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Layoffs Watch '11: Deutsche Bank Has No Idea What You're Talking About

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The Germans would like to put it out there that they have no plans to "win market shares" by purging employees, despite reports suggesting otherwise.

Deutsche Bank AG, Germany’s largest bank, doesn’t plan any new cost-cutting programs, said two people familiar with the matter, after the Financial Times Deutschland reported the company is weighing more reductions. The newspaper said the firm may decide to save between 1 billion euros ($1.43 billion) and 2 billion euros a year from 2012, and may make job cuts at the investment bank. No decision has been made about whether and how much the bank would save should the economic situation worsen, the paper said, without citing anyone. Deutsche Bank, based in Frankfurt, wants to win market share and already has savings programs, spokesman Christian Streckert said today. He declined to comment further.



Layoffs Watch '12: Deutsche Bank

The Germans thought about it and decided yes, layoffs sound like a great idea. Deutsche Bank said it will eliminate 1,900 jobs, including 1,500 at the investment bank, as part of an effort to save 3 billion euros ($3.68 billion). Deutsche Bank, based in Frankfurt, forecast “substantial costs” to achieve the savings without giving a figure in a statement to the stock exchange today. The job reductions are part of a strategy review Anshu Jain and Juergen Fitschen, Deutsche Bank’s new co-chief executive officers, are conducting as the lender grapples with declining revenue from the investment bank, which reported a 63 percent decline in second-quarter earnings today...“The time for vague promises of cultural change in our industry is long gone,” Jain said on a conference call with analysts and reporters. Deutsche Bank’s leaders are “totally determined to act quickly and decisively.” Deutsche Bank To Cut 1,900 Jobs In Bid To Save EU3 Billion [Bloomberg]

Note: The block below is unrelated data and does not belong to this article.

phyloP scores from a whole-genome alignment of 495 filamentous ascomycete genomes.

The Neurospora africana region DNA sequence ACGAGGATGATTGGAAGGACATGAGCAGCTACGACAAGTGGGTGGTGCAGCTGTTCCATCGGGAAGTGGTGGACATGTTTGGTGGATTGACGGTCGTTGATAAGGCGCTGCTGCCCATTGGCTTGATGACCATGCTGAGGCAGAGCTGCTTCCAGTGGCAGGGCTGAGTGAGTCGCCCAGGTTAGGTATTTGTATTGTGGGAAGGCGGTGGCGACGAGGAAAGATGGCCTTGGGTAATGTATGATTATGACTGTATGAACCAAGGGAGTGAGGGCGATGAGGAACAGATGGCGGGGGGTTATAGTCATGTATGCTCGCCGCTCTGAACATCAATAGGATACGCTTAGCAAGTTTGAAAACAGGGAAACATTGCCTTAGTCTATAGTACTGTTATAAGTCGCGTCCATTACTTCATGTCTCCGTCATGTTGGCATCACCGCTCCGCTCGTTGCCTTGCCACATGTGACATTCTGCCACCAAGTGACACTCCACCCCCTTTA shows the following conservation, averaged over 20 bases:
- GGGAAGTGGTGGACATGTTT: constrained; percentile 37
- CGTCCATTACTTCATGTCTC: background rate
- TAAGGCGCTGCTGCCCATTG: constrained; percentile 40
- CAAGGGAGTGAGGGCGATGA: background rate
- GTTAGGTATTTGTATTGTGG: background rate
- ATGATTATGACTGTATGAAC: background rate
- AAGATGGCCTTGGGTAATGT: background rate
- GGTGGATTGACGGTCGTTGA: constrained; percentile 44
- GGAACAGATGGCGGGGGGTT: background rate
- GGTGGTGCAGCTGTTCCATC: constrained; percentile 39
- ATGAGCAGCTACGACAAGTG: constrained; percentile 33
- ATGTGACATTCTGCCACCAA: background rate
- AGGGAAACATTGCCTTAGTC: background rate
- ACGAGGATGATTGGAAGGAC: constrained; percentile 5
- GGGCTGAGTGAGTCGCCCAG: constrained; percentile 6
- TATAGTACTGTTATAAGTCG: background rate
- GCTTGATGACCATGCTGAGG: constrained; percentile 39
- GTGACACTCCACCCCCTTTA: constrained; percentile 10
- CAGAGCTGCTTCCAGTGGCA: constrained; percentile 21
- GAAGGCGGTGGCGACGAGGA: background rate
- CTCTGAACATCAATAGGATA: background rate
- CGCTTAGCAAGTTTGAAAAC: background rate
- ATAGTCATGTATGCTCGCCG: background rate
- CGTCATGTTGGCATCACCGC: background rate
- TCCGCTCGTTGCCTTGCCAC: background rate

Deutsche Bank: It's All Good

Everyone is apparently freaking out over nothing.

Layoffs Watch '12: Deutsche Bank

The Germans are not yet done firing employees in Asia. Deutsche Bank fired around a third of the staff in its Asia equity derivatives business on Tuesday, as part of a global cost savings plan announced on July 31, according to sources familiar with the matter. Just over 20 people remain in the division, down from a number in the mid 30s, according to one source, as Deutsche Bank and others seek to cut costs in businesses that are failing to generate adequate revenues as the global economy slows. The bank let go five traders, four product structurers and at least one salesperson from the division, the sources said, adding that the numbers were not yet finalised because the discussions were continuing...These cuts follow on the heels of layoffs in June in Deutsche Bank's Asian equities business, which like its counterparts at other firms globally has been struggling this summer due to slack trading volumes and a sharp decline in new share issuance. Deutsche Bank cuts a third of jobs in Asia equity derivs [Reuters]